This gives a speaker that is very well-balanced and works great overall. It’s a science-based tuning that follows Floyd Toole’s research and philosophy. If you look for a razor-flat frequency response, this one is for you. It gives a good balance of very deep bass and SPL levels. You should hear a deep and wide soundstage with fantastic stereo image clarity and realism that makes you feel like you are in the room with the artist you are listening to. It uses advanced FIIR filter and 4th order crossover slopes on both woofer and tweeter.
Again, I was wowed by the tone of Bomsori’s high notes, the woody richness of her lower notes, the bite and texture in her double-stopped solo passages, the imaging and soundstaging, the transparent orchestral textures, the scale of the presentation, and the effortless dynamics.
Then I switched to the Flat–In room Mastertuning, which Buchardt Audio describes as follows:
This optimizes for a flat estimated in-room response. Our waveguide/tweeter design keeps a constant wide dispersion at higher frequencies, unlike your typical speaker. So despite a flat frequency response, the estimated in-room response when counting for reflected sound is a bit higher than other speakers. This tuning is designed to reduce the treble slightly, so it matches a flat estimated in-room response.
With this Mastertuning, the tone of Bomsori’s violin was slightly mellower, and the overall presentation was a little smoother. Orchestral textures weren’t quite as transparent, but there was a greater sense of scale—the orchestra sounded bigger.
I then reverted to the default Flat Mastertuning and played “This Town” from Patricia Barber’s Clique. Unlike “Trouble Is a Man,” this is a high-energy, up-tempo track, and the A10s reproduced it wonderfully. Patrick Mulcahy’s double bass had loads of snap, but lots of body too. Jon Deitemyer’s drumbeats hit impressively hard.
Next, I installed the Nearfield Mastertuning, which is described as follows:
Nearfield changed multiple parameters to optimize them for the best possible performance for studio use, both for amateurs and professionals. You get exceptional flat on-axis frequency response from 25Hz and up. A soundstage presentation that is a bit more forward, where placing instruments in a 3D space becomes a breeze for mixing and mastering. . . . Despite being designed for nearfield, it’s amazing as farfield as well!
Barber’s voice and piano were now a little more forward, her upper notes more crisply defined. Interestingly, sibilants seemed less pronounced than with the Flat Mastertuning. I also noticed that the soundstage was not as deep as it was with the Flat Mastertuning and the spatial presentation was not as expansive.
While clearly audible, the differences between these three Mastertunings were subtle, and the basic character of the A10 remained unaltered. Mastertunings are fun to experiment with and can be very rewarding.
I compared the A10 with two other pairs of active speakers: Buchardt’s A500 (discontinued, €3500/pair in standard finishes when available), which I paired with a second Platin Stereo Hub, and KEF’s LS60 Wireless system ($4999.99, as of January 19).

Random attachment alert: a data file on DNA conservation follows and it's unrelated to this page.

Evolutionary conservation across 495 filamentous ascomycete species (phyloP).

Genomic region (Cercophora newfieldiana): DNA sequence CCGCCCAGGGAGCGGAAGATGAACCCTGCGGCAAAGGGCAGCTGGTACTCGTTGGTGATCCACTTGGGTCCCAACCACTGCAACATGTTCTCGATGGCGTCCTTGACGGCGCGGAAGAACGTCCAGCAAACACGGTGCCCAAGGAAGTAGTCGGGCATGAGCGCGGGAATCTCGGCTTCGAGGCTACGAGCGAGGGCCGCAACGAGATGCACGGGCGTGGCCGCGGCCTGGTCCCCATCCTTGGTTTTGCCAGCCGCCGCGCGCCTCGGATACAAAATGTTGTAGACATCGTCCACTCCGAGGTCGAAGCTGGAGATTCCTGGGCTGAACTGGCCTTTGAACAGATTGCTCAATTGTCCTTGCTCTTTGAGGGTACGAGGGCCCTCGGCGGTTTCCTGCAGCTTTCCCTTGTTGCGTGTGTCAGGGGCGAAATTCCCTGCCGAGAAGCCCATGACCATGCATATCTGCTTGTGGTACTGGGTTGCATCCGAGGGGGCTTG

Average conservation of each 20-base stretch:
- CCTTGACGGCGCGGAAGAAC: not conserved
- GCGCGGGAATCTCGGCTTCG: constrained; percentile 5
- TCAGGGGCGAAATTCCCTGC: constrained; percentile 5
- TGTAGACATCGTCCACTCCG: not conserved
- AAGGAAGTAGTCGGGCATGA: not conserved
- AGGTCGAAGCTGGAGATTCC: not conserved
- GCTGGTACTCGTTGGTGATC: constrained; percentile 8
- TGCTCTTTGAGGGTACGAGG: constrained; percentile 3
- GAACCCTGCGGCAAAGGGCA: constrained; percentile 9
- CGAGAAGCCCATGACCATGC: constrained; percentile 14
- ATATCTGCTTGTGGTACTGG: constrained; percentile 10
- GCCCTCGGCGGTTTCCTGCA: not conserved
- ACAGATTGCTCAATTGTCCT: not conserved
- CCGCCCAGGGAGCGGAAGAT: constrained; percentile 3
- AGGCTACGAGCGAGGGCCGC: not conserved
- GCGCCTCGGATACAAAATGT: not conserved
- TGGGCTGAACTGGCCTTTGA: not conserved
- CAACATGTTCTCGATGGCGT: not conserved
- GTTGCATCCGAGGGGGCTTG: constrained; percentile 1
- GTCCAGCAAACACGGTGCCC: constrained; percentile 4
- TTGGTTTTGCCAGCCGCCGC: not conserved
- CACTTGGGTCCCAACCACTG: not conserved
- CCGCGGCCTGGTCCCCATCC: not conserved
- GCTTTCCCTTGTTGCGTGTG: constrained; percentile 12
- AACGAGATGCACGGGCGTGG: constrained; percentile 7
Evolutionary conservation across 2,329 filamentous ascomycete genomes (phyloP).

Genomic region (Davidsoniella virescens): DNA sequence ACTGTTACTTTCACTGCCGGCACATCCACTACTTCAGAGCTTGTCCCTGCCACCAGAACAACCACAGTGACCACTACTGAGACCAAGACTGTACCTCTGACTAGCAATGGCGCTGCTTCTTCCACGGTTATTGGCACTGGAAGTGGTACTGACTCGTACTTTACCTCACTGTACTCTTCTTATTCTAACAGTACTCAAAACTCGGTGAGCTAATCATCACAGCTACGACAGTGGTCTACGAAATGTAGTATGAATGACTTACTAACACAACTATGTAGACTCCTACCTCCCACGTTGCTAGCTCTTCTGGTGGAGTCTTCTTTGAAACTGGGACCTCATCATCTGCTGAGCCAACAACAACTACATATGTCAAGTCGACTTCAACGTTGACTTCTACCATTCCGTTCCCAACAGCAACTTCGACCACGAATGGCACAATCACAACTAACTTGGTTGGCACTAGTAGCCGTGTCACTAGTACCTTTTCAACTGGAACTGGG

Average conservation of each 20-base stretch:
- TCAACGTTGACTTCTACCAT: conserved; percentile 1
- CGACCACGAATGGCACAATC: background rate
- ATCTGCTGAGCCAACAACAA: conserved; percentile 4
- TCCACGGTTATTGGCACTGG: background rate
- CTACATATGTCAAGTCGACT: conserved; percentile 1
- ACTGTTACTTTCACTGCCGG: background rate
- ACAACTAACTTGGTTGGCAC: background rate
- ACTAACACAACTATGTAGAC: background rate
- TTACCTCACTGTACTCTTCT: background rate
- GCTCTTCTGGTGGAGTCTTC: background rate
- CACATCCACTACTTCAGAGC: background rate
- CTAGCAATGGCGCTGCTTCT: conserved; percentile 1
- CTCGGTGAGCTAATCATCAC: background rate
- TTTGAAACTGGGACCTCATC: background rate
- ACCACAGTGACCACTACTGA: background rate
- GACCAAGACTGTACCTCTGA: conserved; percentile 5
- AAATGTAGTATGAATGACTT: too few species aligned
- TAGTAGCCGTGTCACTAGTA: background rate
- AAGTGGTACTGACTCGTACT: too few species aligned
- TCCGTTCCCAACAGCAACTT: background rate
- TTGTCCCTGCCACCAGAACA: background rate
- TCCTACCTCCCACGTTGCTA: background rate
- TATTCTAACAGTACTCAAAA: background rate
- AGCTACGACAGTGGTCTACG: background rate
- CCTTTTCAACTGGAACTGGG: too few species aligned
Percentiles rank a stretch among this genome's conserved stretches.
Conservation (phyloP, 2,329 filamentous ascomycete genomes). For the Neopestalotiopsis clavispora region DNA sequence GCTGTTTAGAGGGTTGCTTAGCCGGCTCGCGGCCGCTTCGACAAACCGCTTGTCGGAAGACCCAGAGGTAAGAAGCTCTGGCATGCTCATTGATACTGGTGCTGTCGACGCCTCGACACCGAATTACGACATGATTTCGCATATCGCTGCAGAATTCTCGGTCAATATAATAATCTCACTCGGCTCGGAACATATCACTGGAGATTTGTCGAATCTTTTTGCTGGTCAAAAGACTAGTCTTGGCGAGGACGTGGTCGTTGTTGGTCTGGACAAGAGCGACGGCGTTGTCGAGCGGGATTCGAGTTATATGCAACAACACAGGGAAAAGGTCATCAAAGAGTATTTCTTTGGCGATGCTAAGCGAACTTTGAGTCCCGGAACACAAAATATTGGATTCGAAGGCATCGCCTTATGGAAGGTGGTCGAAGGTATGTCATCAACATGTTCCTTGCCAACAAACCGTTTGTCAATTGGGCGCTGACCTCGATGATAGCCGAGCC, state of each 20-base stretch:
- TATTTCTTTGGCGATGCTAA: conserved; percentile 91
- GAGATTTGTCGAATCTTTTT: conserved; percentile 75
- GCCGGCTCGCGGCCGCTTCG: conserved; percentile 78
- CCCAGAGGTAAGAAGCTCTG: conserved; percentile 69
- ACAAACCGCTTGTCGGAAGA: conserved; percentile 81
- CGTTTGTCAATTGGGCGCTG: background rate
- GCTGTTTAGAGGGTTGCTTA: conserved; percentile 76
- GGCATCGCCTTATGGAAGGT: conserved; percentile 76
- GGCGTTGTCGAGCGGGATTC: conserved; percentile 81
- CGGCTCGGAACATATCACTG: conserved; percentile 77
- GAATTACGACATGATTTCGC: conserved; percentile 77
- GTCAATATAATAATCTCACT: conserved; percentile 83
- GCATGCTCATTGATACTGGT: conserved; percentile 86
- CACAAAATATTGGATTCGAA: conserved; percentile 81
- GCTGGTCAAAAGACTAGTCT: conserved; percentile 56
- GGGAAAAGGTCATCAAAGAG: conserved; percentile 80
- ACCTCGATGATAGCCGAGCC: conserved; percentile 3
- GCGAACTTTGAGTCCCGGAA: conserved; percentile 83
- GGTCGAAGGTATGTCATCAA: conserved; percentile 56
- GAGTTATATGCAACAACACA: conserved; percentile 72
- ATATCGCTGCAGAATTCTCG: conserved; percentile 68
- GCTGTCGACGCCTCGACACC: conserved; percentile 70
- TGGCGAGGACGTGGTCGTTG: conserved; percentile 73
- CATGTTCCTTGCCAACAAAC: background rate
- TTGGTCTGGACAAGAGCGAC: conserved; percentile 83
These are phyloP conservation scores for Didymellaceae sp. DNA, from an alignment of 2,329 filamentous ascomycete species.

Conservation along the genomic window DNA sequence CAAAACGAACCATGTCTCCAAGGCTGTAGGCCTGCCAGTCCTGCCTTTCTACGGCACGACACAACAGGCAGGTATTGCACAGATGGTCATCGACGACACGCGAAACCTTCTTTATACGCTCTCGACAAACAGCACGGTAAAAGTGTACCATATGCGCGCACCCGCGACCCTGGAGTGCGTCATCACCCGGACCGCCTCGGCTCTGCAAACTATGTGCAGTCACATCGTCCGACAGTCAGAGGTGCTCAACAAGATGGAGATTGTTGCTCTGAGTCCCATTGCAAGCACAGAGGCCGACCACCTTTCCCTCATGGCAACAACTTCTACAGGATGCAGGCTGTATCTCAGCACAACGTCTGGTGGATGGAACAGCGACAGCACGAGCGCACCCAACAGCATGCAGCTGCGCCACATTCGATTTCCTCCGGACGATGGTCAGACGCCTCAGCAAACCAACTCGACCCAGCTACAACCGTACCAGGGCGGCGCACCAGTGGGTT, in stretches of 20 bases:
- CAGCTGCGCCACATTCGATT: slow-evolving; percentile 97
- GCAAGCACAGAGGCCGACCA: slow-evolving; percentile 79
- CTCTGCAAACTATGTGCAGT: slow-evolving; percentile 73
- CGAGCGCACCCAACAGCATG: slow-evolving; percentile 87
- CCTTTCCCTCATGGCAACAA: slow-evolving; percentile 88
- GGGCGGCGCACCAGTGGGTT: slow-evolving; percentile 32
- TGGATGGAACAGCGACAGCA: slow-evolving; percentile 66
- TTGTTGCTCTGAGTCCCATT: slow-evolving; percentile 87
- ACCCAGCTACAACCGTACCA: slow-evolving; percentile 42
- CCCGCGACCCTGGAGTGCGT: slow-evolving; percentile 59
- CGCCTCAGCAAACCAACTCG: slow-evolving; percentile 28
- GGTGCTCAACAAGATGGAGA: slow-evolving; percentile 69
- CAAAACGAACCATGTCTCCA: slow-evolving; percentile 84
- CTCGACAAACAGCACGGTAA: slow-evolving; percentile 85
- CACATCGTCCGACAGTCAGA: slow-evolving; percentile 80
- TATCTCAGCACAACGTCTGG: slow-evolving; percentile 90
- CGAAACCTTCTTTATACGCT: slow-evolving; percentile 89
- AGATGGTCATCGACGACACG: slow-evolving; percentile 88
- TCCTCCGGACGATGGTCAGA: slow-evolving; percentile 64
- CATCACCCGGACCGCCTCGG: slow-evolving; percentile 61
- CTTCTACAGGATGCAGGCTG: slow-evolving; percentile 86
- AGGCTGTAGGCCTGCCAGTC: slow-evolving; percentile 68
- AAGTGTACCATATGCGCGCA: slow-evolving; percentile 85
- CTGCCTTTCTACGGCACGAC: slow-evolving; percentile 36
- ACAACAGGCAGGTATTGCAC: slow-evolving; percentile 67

The A500 is slightly larger than the A10. It, too, has a 0.74″ waveguided tweeter, but of different, soft-dome design, and front- and rear-mounted 6″ midrange-woofers, each in its own sub-enclosure. Each driver has its own 150W class-D amplifier.
A different set of Mastertunings is offered for the A500, from which I installed the default, Neutral. I returned to the default Flat Mastertuning for the A10. Initially, Room EQ was disabled on both systems.
In Jon Batiste’s “Raindance,” the opening bass-guitar riff sounded a little more robust on the A500s but just a little crisper on the A10s. The deep, pounding synth notes hit harder on the A500s, but the attacks were faster on the A10s. The clacking drum effects were not imaged as precisely with the A500s, and Batiste’s voice had a slight edginess to it that wasn’t there with the A10s, but sibilants were a little more noticeable. Overall, however, the two speakers sounded very similar, as one would expect. Still, I enjoyed this track just a little more through the A10s.
The differences between the A10 and A500 did not change much with Room EQ enabled, except that the A500s exhibited increased output between 60Hz and 300Hz, which added some hangover to those pounding synth notes.
With Room EQ disabled, the tone of Bomsori’s solo violin on the final movement of the Nielsen concerto was a little less silvery, a little woodier, on the A500s. Orchestral textures were a tad more congested too, and front-to-back layering was a little vague compared to the A10s. With Room EQ enabled, orchestral tone was fuller on both systems, but the overall effect of this function on the two systems was different, as it was before. On this recording, the double basses, cellos, and timpani were more pronounced but less defined through the A500s than they were through the A10s.